Since the author of the accepted answer does not seem to be from Sri Lanka (no offense, sir), I'd like to add a Sri Lankan answer to this.
Most of the Sri Lankans (Sinhala or Tamil speaking) can speak English to some degree. If you are in Colombo or Kandy, there is a very good chance that the person you are speaking can understand English. English is a requirement to hire for sales department in most of the super markets and other shops so go ahead and speak English. Just try to maintain a slow and clear accent.
There are 3 major ethnic groups here - Sinhalese, Tamils and Muslims. Muslims usually speak both languages. Overall, Tamil and Muslim people can speak Sinhala just like other Sinhala people do. Both Tamil and Sinhala languages, however, are difficult to understand and how you pronounce the word will also make a difference.
MeNoTalk's answer is just perfect and just refer the map. However, even in the areas that the map says Tamil speaking people are a lot, you will find people who speak Sinhala fluently.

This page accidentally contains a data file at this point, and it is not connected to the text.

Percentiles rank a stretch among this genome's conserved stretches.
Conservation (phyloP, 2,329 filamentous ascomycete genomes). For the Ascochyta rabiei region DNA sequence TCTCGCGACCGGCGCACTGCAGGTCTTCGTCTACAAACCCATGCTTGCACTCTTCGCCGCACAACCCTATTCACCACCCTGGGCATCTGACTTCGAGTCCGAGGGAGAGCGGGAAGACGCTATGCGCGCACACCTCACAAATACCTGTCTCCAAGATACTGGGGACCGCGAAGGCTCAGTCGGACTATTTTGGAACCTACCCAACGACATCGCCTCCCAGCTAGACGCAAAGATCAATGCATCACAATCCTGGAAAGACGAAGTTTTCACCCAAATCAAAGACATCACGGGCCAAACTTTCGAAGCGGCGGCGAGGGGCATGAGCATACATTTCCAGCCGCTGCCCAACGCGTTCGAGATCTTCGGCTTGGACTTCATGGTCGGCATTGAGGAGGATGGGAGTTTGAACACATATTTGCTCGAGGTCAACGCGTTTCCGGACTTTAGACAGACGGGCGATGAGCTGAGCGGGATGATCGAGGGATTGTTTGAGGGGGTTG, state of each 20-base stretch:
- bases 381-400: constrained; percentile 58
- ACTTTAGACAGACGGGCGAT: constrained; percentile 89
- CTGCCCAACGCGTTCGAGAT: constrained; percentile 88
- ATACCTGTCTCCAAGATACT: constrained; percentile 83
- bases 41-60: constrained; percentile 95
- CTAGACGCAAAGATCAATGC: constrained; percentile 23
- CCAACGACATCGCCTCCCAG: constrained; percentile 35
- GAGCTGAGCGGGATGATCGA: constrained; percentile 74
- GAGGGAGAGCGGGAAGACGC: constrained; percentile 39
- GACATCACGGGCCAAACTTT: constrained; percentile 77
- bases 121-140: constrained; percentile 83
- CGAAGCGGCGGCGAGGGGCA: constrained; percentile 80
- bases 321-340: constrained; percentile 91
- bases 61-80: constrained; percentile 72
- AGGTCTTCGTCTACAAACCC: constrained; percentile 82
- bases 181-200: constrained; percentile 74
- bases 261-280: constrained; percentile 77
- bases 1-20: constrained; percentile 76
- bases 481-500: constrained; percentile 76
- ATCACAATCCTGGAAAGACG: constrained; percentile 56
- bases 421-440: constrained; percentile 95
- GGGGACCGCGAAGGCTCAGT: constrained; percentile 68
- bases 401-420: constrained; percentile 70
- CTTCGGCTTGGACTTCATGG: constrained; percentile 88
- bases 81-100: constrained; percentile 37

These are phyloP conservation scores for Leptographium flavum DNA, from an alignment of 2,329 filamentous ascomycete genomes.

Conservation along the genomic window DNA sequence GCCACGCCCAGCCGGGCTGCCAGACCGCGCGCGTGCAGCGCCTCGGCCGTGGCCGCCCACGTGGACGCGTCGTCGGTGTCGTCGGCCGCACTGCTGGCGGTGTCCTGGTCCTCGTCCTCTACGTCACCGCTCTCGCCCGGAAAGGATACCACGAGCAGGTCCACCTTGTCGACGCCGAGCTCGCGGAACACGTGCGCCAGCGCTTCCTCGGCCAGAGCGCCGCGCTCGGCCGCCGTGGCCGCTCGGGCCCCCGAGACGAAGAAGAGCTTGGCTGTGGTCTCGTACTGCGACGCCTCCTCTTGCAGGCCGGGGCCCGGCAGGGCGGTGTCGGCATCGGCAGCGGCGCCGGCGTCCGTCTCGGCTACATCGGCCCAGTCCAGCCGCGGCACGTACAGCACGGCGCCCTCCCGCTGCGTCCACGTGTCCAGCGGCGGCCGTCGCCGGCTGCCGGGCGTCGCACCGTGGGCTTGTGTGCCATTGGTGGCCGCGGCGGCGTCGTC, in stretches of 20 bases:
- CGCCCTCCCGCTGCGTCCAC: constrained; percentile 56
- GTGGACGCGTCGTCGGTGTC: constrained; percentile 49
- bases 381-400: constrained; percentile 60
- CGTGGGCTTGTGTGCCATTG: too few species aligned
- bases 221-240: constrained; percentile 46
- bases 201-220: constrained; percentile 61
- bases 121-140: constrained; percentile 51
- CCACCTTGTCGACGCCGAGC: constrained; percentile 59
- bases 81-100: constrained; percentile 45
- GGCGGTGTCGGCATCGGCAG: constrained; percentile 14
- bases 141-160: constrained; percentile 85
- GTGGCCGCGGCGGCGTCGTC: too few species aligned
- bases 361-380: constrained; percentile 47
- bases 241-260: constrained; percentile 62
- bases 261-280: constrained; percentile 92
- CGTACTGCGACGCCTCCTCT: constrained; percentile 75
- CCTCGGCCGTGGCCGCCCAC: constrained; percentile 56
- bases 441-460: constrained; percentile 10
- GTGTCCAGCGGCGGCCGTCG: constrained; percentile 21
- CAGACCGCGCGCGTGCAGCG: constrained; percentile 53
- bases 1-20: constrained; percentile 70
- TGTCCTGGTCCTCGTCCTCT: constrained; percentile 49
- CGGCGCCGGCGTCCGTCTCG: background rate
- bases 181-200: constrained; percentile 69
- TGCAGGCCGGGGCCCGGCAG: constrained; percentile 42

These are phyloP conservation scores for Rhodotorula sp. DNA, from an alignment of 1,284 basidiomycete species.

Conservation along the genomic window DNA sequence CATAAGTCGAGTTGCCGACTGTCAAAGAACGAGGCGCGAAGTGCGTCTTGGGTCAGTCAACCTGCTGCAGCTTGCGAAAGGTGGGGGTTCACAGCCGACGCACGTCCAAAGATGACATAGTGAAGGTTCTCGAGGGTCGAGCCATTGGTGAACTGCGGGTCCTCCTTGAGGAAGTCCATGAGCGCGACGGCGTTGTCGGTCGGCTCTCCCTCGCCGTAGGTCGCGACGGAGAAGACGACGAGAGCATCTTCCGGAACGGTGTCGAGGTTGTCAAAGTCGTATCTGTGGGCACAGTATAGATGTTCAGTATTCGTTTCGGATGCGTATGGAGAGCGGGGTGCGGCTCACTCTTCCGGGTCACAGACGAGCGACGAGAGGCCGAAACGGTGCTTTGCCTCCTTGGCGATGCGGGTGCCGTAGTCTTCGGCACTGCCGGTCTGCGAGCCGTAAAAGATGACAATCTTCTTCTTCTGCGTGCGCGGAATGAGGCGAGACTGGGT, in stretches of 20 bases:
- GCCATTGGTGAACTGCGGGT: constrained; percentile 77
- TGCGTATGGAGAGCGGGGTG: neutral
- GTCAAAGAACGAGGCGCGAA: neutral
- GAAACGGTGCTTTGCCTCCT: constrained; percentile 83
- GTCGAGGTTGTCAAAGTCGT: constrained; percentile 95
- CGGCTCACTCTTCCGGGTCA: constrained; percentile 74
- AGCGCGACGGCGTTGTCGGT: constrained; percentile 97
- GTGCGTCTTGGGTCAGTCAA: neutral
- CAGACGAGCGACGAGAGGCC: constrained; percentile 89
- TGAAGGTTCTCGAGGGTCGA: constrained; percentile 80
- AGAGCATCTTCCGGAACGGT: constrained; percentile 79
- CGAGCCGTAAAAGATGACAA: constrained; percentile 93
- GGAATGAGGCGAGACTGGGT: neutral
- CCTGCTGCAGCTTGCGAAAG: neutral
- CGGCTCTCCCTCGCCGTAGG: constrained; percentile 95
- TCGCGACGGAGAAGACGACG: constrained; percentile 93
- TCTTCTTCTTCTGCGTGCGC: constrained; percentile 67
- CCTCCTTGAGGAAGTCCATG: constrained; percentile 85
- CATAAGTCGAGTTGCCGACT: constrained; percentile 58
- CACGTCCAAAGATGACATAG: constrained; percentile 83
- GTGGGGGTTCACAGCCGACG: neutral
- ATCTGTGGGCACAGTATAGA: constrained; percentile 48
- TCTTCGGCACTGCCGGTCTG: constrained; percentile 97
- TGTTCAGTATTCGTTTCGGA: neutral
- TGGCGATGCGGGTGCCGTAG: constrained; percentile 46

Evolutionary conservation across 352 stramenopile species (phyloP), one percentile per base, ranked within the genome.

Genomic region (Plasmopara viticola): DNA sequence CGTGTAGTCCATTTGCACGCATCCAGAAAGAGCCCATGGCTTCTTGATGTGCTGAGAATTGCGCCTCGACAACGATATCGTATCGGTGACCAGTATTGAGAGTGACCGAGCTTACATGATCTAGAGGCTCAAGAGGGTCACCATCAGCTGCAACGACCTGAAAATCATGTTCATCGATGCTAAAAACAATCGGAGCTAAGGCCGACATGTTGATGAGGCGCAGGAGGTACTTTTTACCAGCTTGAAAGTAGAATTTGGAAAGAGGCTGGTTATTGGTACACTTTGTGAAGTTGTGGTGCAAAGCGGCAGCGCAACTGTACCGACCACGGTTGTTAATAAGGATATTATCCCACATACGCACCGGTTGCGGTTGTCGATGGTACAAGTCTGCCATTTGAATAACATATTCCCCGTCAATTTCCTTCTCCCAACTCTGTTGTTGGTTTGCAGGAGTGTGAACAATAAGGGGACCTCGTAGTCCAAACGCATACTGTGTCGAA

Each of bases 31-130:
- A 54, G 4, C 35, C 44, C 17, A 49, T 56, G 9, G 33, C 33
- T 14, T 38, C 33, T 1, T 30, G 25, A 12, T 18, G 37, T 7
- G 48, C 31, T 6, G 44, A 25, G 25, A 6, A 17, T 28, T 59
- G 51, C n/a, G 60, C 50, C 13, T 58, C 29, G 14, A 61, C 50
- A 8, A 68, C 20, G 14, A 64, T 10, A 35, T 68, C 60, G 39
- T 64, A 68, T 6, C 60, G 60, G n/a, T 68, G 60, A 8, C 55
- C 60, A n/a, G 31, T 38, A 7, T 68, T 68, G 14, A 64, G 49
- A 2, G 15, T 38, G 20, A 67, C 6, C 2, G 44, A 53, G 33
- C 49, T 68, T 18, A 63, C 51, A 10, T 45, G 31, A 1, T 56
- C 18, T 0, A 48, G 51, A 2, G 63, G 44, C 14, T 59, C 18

When in Sri Lanka I would like to use a few words of either Tamil or
Sinhalese with the locals.
That is great. Speak with anyone in their own language and don't be surprised if they do their best to help you or make friends with you. Everyone here is very friendly.
Are there cultural appearances that I can go from?
Yes. Tamil people, in most cases in the morning, go to their religious places. They have some dot in the forehead and Tamil women usually have white color decorations in their head (and relatively darker skin color compared to the rest).
One easy way would be to look at the sign boards of shops. If that's a Tamil only board, or have the Tamil version first, that's a sign and Tamils are there or many of them speak Tamil. But that's not the case every time. I'm a Sinhalese and I go to Tamil shops and their religious places (known as "Kovil"). They do the same.
I get it wrong would anyone be offended?
Not at all. Just use your hand gestures and make them feel that you really need to speak their language. Don't forget to smile. I have seen many tourists speak a little louder which is not really necessary.
If a girl has a Muslim scarf (I don't know the actual name), and is with her mother of father, speak with their parents and not their daughter - that's kinda offensive to approach such girl but overall, you'll be welcomed everywhere.